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Saturday, 28th June 2014
2014 Global Peace Index
Source: Institute for Economics and Peace
From Executive Summary:
This is the eighth edition of the Global Peace Index (GPI), which ranks nations according to their level of peace.
The Index is composed of 22 qualitative and quantitative indicators from highly respected sources and ranks 162 independent states, covering 99.6 percent of the world’s population. The index gauges global peace using three broad themes: the level of safety and security in society; the extent of domestic or international conflict; and the degree of militarisation.
In addition to presenting the findings from the 2014 GPI and its seven-year trend analysis, this year’s report includes an updated analysis of the economic impact of violence as well as a detailed assessment of country risk using risk models developed by IEP based on its unique datasets....
Iceland tops the Index again, with the ten highest ranking nations being all relatively
small, stable democracies. Nordic and alpine countries are particularly well represented. Asia-Pacific is also represented at the top, with New Zealand 4th and Japan 8th.
The most peaceful region continues to be Europe while the least peaceful region is South Asia. Afghanistan has been replaced at the bottom of the Index by Syria due to a slight improvement in its peace combined with further deterioration of the situation in Syria. South Sudan experienced the largest drop in the Index this year falling from 145th to 160th and ranking as the third least peaceful country. Major deteriorations also occurred in Egypt, Ukraine and Central African Republic.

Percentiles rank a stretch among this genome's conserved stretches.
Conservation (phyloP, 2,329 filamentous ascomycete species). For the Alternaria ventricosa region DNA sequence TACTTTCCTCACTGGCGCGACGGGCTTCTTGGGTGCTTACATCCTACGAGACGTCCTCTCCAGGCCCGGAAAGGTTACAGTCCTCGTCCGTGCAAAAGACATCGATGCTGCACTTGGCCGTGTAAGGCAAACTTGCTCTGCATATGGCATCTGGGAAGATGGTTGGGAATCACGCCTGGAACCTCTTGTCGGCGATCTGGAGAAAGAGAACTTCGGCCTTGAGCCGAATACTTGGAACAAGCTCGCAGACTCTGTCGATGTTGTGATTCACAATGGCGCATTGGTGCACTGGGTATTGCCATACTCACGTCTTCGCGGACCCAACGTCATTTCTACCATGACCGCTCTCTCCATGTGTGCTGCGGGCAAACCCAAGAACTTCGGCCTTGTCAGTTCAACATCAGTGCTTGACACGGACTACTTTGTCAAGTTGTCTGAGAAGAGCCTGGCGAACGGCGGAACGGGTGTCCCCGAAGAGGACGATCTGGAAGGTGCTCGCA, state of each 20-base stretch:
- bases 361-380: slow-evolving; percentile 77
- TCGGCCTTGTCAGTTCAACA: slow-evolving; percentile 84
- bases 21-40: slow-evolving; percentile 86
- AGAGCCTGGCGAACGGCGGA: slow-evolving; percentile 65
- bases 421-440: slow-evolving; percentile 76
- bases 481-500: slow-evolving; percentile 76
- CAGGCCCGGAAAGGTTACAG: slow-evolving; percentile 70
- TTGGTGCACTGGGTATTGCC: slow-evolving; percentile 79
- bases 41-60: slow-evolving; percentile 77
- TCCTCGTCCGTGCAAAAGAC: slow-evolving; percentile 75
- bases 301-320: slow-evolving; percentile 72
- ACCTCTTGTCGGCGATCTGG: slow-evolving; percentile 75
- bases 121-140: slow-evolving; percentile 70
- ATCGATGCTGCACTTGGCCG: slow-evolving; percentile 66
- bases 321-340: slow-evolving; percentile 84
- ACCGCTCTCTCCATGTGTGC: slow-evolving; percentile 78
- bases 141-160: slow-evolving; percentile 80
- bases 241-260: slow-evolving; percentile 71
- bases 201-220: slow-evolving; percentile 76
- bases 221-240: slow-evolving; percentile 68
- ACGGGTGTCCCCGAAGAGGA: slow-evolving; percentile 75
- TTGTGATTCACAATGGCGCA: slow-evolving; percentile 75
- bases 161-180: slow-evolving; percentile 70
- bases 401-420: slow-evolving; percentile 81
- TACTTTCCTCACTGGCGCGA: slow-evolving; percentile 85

+ Direct link to Index (PDF; 9.4 MB)
+ Highlights (Infographic) (PDF; 2.7 MB)
+ Map (PDF; 1.6 MB)
+ Interactive map
+ Press Release (PDF; 339 KB)
Having begun his career in academic libraries, Adrian Janes has subsequently worked extensively in public libraries, chiefly in enquiry work as an Information Services librarian. In this role he has had particular responsibility for information from both the UK Government and the European Union. He wrote a detailed report on sources for the latter which was published by FreePint in 2007, and has contributed articles to FreePint and ResourceShelf. He is involved in training in information literacy and the use of online reference resources.
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